The Other Hamilton

Jeremiah G. Hamilton may have been America's first Black millionaire, but the Wall Street broker was no role model.


In 1983, there were only three Black financial services professionals in the entire state of Arkansas. I was one of them. A decade later, I started the first Black-owned investment bank in Arkansas. For a little more than a decade, I was part of an exclusive club — the world of Blacks on Wall Street.

For more than thirty years, I navigated the universe of Black-owned investment firms, ultimately building and managing a successful program trading operation for one of the largest minority-owned investment banks on Wall Street. Most people are unaware of this, but there is a rich history of Black entrepreneurs in finance going back decades. Indeed, my journey through the world of finance was made possible, at least in part, by the blood, sweat, and tears of Black trailblazers that came years before me.

These iconic figures are part of a unique historical tapestry. They include Travers Bell, who co-founded Daniels & Bell, the first Black-owned investment bank on the New York Stock Exchange in 1971; Wardell Lazard, who left Salomon Brothers in 1985 to start WR Lazard & Co., and Carla Harris, who rose through the ranks to become a Vice Chairman at Morgan Stanley, one of the world’s largest investment banks. But those modern-day trailblazers were not the first Blacks to excel on Wall Street.

A few years after Alexander Hamilton lost his duel with Aaron Burr in Weehawken, New Jersey, another Hamilton, Jeremiah G. Hamilton, was born in Haiti — or perhaps Virginia. He claimed both places as his birthplace, so we may never know for sure. At the time of his death in 1875, Hamilton was purportedly the wealthiest Black man in the United States. Believed to be America’s first Black millionaire, he amassed a fortune worth $2 million, the equivalent of $50 million today.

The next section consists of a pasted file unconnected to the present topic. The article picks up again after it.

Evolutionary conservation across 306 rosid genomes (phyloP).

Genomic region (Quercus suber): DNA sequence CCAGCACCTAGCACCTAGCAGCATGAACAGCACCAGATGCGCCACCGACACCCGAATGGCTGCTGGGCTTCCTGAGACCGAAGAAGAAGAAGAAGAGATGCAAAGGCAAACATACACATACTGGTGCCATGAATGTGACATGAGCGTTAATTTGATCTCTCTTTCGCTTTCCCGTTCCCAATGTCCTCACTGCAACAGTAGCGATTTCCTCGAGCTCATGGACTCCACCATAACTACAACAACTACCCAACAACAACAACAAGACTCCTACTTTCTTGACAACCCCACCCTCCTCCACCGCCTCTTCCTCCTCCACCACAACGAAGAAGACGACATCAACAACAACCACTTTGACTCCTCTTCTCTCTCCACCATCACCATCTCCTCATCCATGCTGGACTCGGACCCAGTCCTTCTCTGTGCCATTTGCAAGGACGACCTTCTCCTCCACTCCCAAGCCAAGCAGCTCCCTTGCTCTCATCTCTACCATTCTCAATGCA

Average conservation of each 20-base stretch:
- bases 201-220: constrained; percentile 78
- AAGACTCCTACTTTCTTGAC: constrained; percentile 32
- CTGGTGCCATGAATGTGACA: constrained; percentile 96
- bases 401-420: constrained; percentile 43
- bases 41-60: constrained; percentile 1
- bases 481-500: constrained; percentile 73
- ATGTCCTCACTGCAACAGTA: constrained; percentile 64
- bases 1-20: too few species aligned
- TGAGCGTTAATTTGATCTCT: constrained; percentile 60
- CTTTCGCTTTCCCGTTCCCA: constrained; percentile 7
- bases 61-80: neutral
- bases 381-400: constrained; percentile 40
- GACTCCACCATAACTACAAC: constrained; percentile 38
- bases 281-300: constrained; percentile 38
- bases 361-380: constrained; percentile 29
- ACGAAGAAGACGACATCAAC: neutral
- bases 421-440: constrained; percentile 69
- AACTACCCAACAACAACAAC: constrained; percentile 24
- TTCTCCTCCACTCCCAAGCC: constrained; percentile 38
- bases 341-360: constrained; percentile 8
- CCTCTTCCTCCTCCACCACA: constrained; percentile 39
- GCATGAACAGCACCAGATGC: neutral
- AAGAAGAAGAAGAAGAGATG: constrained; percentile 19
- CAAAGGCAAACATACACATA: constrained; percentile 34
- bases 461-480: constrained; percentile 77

The existence of a super-rich Black financier excelling on 19th century Wall Street at the height of slavery, seems about as unlikely as the color-blind world of Shonda Rhimes’s Bridgerton, especially since there is so little physical evidence to mark Hamilton’s existence. Fortunately, two sources of information, newspapers and court records, document many of Hamilton’s exploits.

So who was Jeremiah G. Hamilton? By all accounts, he was a ruthless businessman. In an era when Wall Street was indeed an unregulated casino, Hamilton gained his wealth through real estate speculation and insurance fraud, using bankruptcy to shield his assets whenever his schemes fell through. While ethics seem to play no role in his investment decisions, by Wall Street standards at the time, Hamilton was hardly an outlier.

Hamilton first came to prominence in 1828 as the mastermind of a bold counterfeit coin scheme. Representing a group of prominent New York merchants, the 21-year-old Hamilton ran the illicit coins from Canada through New York and ultimately to Haiti. But the deal went south, forcing Hamilton to flee Haiti after hiding out for 12 days in Port-au-Prince harbor under the protection of local anglers. Haitian authorities confiscated the Ann Eliza Jane, a ship chartered by Hamilton. They sentenced him in absentia to be shot for the crime of counterfeiting, an offense punishable in Haiti at the time by death.

A decade later, Hamilton engaged in a profiteering scheme after New York City’s Great Fire of 1835, pocketing nearly $5 million in today’s dollars. He later capitalized on New York’s real estate boom, purchasing 47 properties in present-day Astoria and several docks, piers and parcels of land in upstate Poughkeepsie.

Hamilton was such an audacious player in 19th-century finance he even dared to take on shipping and railroad magnate Commodore Cornelius Vanderbilt, vying for control of Nicaragua’s Accessory Transit Company. Even “The Commodore,” as Vanderbilt was known, came to respect Hamilton as a worthy adversary. The day after his death in 1877, the National Republican ran Vanderbilt’s obituary on its front page, noting: “There was only one man who ever fought the Commodore to the end, and that was Jeremiah Hamilton.” Interestingly, though the newspaper acknowledged Hamilton by name, it omitted that he was Black.